I'm steel reeling from the beauty of this experience. I'm not sure if I have words to describe how good this recipe was. My kids were begging me to make this more often before I had even finished cooking it! They hadn't even tasted it. Once it got to the table, they were fighting over just how much they could eat. Of course Hypatia didn't like it, but she doesn't like anything exept for rice, noodles, eggs and kiwis (well, maybe more than that, but not much more, lol).
I got this recipe from the February 2006 Cuisine at Home magazine. It was in an article featuring chef Martin Yan. While this recipe tasted excellent, I had a hard time making it look as good as the photos. But who cares? I practically had my family falling to their knees praising my name this time! Dylan wants me to make some for him to take for school lunch. He says, with a huge grin, "I would love to see the other kids faces when they see me eat this!" Good idea, Dylan, but there is never any left over for lunch the next day!
One more thing. Chef Yan says that if you can't find the round wrappers, thats ok, just buy the square ones and cut them round with a biscuit cutter. I couldn't find round, so I used square. End of story, no cutting involved.
Sprinkle with 1 teaspoon salt:
2 1/2 cups napa cabbage, thinly sliced
8 oz. ground pork or chicken
1/4 cup chicken broth (I left this out for some reason)
1 tablespoon soy sauce (oops, I accidently left this out too)
1 tablespoon cornstarch (ok, I've lost my mind. I left this out too. Was I high or something? Maybe this was why it didn't turn out perfect, duh)
1 tablespoon scallions (is that the same as green onions? I used green onions)
2 teaspoons fresh ginger, minced
1/2 teaspoon white pepper (I used black)
I added 2 cloves garlic, minced
Fill, brown, and steam:
30 potsticker or gyoza wrappers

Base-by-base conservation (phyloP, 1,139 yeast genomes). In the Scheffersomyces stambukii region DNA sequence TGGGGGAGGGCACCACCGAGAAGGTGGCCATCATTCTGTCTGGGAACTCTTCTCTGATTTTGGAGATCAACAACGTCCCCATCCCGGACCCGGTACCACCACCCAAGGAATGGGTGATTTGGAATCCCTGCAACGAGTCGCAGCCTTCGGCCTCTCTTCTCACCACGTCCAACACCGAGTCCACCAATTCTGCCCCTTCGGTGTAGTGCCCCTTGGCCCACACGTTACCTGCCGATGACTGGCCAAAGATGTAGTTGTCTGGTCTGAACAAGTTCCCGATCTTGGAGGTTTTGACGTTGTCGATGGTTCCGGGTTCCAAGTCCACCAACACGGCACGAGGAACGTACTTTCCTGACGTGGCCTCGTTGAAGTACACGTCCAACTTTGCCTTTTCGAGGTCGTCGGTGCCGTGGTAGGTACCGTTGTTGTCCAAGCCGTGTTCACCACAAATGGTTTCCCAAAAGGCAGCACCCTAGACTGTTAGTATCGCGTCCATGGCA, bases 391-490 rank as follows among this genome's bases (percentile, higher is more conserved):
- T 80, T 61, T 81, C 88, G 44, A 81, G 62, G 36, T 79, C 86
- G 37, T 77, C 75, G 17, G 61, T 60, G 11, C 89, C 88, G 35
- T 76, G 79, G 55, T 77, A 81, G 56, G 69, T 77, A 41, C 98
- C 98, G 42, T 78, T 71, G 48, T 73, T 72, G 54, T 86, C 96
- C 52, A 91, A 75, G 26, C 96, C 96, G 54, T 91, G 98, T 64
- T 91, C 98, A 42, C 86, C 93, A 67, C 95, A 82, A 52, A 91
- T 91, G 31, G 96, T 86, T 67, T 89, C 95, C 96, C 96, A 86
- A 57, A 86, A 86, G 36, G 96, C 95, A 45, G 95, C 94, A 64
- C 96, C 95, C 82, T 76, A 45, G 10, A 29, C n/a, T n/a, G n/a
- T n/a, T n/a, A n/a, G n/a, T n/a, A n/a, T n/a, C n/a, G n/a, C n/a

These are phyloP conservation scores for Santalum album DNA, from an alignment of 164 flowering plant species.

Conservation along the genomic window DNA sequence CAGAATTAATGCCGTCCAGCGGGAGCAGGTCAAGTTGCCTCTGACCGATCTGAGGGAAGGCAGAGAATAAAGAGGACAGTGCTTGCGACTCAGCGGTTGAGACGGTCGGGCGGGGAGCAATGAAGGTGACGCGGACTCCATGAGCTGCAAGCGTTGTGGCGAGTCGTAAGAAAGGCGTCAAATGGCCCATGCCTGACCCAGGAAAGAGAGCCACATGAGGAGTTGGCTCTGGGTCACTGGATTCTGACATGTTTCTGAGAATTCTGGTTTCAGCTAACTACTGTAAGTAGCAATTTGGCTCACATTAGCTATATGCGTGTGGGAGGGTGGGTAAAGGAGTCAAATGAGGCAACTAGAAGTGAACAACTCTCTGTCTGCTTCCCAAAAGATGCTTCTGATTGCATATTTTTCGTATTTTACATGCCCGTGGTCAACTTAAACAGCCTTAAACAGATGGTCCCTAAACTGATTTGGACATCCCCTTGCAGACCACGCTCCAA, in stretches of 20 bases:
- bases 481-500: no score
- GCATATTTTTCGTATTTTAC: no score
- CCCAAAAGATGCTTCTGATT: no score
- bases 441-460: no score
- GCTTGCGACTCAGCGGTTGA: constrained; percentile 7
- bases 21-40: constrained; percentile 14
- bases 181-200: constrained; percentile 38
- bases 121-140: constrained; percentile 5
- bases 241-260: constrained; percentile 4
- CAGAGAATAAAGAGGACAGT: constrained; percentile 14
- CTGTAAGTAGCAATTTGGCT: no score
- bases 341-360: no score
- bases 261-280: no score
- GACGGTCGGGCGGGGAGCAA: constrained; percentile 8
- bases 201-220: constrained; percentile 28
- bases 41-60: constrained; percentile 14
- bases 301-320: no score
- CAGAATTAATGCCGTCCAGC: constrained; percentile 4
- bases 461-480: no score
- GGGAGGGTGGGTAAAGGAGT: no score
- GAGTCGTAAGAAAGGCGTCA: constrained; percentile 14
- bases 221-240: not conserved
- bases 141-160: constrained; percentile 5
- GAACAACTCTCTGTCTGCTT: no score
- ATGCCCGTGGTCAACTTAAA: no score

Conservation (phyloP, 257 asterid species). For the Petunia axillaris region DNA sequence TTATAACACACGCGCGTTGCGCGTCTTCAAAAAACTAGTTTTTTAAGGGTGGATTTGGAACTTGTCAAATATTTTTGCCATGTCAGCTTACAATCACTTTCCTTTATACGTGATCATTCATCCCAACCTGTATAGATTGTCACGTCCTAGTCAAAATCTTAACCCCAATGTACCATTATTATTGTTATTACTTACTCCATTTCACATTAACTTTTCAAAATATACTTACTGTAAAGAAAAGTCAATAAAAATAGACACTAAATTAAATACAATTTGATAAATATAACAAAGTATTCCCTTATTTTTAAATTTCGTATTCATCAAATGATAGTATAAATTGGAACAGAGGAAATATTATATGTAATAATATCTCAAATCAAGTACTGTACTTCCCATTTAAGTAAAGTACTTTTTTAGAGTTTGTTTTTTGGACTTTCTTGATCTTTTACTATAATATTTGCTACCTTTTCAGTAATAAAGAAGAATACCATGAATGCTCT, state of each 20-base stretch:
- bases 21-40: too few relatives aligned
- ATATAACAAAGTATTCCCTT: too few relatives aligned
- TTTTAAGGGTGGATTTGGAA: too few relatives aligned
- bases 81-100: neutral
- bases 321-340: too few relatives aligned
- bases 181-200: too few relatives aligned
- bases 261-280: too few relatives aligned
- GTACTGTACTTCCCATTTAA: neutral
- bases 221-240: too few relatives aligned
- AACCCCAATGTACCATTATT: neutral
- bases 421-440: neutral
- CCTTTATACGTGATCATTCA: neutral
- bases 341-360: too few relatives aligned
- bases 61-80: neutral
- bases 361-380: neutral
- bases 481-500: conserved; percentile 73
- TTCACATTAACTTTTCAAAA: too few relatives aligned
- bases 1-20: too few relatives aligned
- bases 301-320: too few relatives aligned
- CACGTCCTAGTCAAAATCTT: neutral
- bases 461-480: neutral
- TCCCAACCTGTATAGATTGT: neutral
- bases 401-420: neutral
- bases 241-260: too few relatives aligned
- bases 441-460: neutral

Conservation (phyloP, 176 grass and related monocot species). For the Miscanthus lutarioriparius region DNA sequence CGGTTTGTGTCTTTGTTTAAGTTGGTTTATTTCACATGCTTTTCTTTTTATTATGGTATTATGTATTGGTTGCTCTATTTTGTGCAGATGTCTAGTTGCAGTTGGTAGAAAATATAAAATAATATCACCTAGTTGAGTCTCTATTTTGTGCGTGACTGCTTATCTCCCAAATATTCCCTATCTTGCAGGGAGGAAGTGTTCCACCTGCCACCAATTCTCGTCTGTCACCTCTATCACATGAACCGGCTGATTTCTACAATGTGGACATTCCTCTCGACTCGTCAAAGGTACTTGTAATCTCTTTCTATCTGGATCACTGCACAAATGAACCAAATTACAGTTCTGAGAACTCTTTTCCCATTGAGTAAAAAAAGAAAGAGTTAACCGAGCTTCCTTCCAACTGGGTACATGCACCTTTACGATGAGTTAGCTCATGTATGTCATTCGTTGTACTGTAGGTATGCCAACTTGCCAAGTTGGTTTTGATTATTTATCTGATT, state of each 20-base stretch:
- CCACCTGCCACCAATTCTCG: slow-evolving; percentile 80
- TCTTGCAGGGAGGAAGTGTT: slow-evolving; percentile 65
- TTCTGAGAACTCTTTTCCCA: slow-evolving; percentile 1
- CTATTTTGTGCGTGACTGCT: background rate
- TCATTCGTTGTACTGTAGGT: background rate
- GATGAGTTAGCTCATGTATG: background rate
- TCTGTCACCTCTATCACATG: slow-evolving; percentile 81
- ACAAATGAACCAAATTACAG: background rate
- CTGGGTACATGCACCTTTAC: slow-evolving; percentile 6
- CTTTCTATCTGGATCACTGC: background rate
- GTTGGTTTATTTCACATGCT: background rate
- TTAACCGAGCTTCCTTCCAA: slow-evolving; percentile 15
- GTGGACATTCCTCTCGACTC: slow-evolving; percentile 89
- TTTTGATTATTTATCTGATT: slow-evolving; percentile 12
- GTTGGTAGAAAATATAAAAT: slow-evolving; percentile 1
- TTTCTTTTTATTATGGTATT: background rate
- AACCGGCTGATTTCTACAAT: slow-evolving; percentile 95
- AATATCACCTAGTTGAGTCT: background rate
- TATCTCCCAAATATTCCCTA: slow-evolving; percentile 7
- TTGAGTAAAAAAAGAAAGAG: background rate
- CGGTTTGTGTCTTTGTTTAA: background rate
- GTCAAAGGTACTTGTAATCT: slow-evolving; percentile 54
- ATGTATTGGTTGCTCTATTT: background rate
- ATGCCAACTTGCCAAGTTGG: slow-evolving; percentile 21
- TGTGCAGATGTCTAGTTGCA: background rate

3 tablespoons vegetable oil
2/3 cup water, divided
Hot and Sour Chili Sauce (recipe follows)
Sprinkle cabbage with salt and let stand for 15 minutes. Squeeze cabbage tightly in your fist to remove all excess liquid (I didn't do this).
Add remaining filling ingredients and combine thoroughly.
Fill each round wrapper with a teaspoon of filling, wrap and seal. Heat a large saute pan over medium until hot; add 1 1/2 tablespoons oil, swirling to coat. Add half the potstickers, seam side up and cook until bottoms are golden brown, 3-4 minutes. Add 1/3 cup water, cover, reduce heat to medium low, and cook until water has evaporated, 5-6 minutes. Remove potstickers and keep warm. Wipe out the pan with a paper towl, then brown and steam the remaining potstickers. Toss the warm potstickers with sauce to coat.
Hot and Sour Chili Sauce
3 tablespoons soy sauce
2 tablespoons seasoned rice vinegar
2 tablespoons sweet chili sauce
2 tablespoons scallions (green onions?), minced
2 teaspoons hot chili oil
2 teaspoons fresh cilantro, minced
1 tablespoon garlic, minced
1/2 teaspoon fresh ginger, minced
Combine all of the ingredients in a large bowl and set aside.
UPDATE: Since I had exactly enough ingredients left over to make this again, I made it again the next night. This time, I remembered the forgotten ingredients and I didn't really steam the potstickers like the instructions said. I put extra water in, but I didn't put the lid on. They turned out prettier, and they tasted heavenly!
The first picture in the post is from when I made it the second night. The second and third pictures are from the first time I made it. I think it definitely looks better the second time I made it.